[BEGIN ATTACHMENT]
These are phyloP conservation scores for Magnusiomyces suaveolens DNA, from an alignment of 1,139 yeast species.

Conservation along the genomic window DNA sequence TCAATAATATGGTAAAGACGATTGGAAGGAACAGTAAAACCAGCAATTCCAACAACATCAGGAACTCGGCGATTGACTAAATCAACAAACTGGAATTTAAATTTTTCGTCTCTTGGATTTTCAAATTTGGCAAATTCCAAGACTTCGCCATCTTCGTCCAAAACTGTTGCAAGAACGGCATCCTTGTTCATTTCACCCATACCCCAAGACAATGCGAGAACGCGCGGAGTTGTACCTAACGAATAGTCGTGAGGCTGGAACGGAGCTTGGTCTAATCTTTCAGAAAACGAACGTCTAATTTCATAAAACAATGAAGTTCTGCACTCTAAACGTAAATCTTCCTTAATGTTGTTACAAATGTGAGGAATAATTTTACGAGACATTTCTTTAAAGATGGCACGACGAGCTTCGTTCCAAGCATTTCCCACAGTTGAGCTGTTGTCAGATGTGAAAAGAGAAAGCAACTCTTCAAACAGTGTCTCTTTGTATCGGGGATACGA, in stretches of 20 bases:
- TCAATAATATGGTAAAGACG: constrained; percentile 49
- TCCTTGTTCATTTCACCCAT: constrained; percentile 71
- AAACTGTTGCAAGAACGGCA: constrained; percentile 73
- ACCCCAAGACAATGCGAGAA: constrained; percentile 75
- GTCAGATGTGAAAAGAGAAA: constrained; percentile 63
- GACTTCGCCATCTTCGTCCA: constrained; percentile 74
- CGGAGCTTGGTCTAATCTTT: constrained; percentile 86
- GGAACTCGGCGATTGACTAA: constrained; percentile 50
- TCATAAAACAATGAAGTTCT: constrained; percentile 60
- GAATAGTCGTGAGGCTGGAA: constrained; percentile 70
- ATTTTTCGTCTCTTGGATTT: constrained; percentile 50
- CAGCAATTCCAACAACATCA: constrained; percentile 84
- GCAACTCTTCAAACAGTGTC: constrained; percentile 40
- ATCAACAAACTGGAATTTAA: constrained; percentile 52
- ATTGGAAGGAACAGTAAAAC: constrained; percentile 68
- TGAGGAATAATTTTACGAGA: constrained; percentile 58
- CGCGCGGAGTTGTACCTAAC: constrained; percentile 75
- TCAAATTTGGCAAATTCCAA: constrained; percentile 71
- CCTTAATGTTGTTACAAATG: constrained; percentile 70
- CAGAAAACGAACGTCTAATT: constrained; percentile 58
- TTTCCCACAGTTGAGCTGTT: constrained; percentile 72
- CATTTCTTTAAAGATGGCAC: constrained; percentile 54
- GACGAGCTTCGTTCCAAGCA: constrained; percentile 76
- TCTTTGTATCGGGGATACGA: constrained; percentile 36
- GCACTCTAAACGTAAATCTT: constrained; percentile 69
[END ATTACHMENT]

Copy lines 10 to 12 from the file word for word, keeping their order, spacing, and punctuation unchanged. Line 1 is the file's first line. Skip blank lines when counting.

- GGAACTCGGCGATTGACTAA: constrained; percentile 50
- TCATAAAACAATGAAGTTCT: constrained; percentile 60
- GAATAGTCGTGAGGCTGGAA: constrained; percentile 70